The aircraft would crash, be recovered, and placed in a museum which would be destroyed by aerial bombardment.

The aircraft type would be used as a long range recon plane during the war. The whole thing began as the Japanese designed aircraft that could reach their far-ranging territories.

“The Ship That Wouldn’t Die”

 

Today in History, April 16, 1945:

Picket duty in the seas off of Okinawa was a very dangerous place.  Destroyers were stationed in exterior positions from the US fleet to provide radar warnings for the carriers, bombardment and landing groups.  That also made them the first targets for Japanese Kamikaze aircraft inbound.

The USS Laffey (DD 724) was on picket duty.  She was already a veteran of D-Day where she served with Pearl Harbor survivor USS Nevada, and then several other actions in the Pacific.

A flight of approximately 50 Japanese suicide planes attacked the fleet, and many of them chose to target the tiny destroyer.  Val diver bombers and others repeatedly dove on the desperately maneuvering ship while the Laffey’s gun crews kept up a killing fire.  The crew kept fighting, shooting down several of the bombers, taking numerous bomb hits and being impacted by six of the Kamikazes.

A flight of 4 Grumman Wildcat F4F’s and a squadron of 12 F4U Corsairs from nearby carriers raced in the help, shooting down some of the attackers.  A couple of the fighters went down in the melee, including one Corsair which clipped the destroyer’s antennas before crashing into the sea.  Fortunately all of the flyers were rescued.

The Navy’s most notable Historian, Samuel Eliot Morrison, said, “Probably no ship has ever survived an attack of the intensity she experienced.”

The Presidential Unit Citation awarded to the Laffey’s crew read:

CITATION:  “For extraordinary heroism in action as a Picket Ship on Radar Picket Station Number One during an attack by approximately thirty enemy Japanese planes, thirty miles northwest of the northern tip of Okinawa, April 16, 1945. Fighting her guns valiantly against waves of hostile suicide planes plunging toward her from all directions, the U.S.S. LAFFEY set up relentless barrages of antiaircraft fire during an extremely heavy and concentrated air attack. Repeatedly finding her targets, she shot down eight enemy planes clear of the ship and damaged six more before they crashed on board. Struck by two bombs, crash-dived by suicide planes and frequently strafed, she withstood the devastating blows unflinchingly and, despite severe damage and heavy casualties, continued to fight effectively until the last plane had been driven off. The courage, superb seamanship and indomitable determination of her officers and men enabled the LAFFEY to defeat the enemy against almost insurmountable odds, and her brilliant performance in this action, reflects the highest credit upon herself and the United States Naval Service.”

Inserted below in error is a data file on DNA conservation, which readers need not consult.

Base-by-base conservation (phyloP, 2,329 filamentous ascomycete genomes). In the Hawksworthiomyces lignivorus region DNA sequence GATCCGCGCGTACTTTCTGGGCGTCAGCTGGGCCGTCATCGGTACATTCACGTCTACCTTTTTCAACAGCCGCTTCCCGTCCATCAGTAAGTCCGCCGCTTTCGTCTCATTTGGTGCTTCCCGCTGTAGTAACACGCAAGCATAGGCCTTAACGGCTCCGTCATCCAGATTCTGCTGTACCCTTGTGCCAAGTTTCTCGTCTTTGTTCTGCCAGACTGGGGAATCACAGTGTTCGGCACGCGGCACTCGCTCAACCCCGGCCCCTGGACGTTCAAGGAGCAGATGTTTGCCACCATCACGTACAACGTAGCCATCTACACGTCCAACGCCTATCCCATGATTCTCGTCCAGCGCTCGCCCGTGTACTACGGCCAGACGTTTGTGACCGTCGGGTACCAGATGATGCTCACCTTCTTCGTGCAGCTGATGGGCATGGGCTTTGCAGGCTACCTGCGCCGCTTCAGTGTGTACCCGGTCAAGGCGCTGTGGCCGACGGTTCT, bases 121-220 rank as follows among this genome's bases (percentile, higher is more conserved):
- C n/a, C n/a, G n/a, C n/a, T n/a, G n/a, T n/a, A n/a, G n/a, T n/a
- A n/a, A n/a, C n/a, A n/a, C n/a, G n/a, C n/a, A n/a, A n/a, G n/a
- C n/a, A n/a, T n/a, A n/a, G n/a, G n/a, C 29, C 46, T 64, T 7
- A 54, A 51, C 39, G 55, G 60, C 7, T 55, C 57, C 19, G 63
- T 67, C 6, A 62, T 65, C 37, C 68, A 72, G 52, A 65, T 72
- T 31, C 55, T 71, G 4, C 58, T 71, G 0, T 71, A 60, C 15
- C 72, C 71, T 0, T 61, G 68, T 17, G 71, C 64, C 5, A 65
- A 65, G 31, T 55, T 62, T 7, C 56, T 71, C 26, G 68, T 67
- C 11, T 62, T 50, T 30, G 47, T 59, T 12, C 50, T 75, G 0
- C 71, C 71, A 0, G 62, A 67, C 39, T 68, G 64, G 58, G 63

For the President,

/s/ James Forrestal
Secretary of the Navy

You can still walk the decks where these brave men fought and several died aboard the Laffey at Patriot’s Point in Charleston Harbor, South Carolina.  Her museum location is significant as she was named for US Navy Seaman Bartlett Laffey, who earned the Medal of Honor during the Civil War, which began in Charleston Harbor.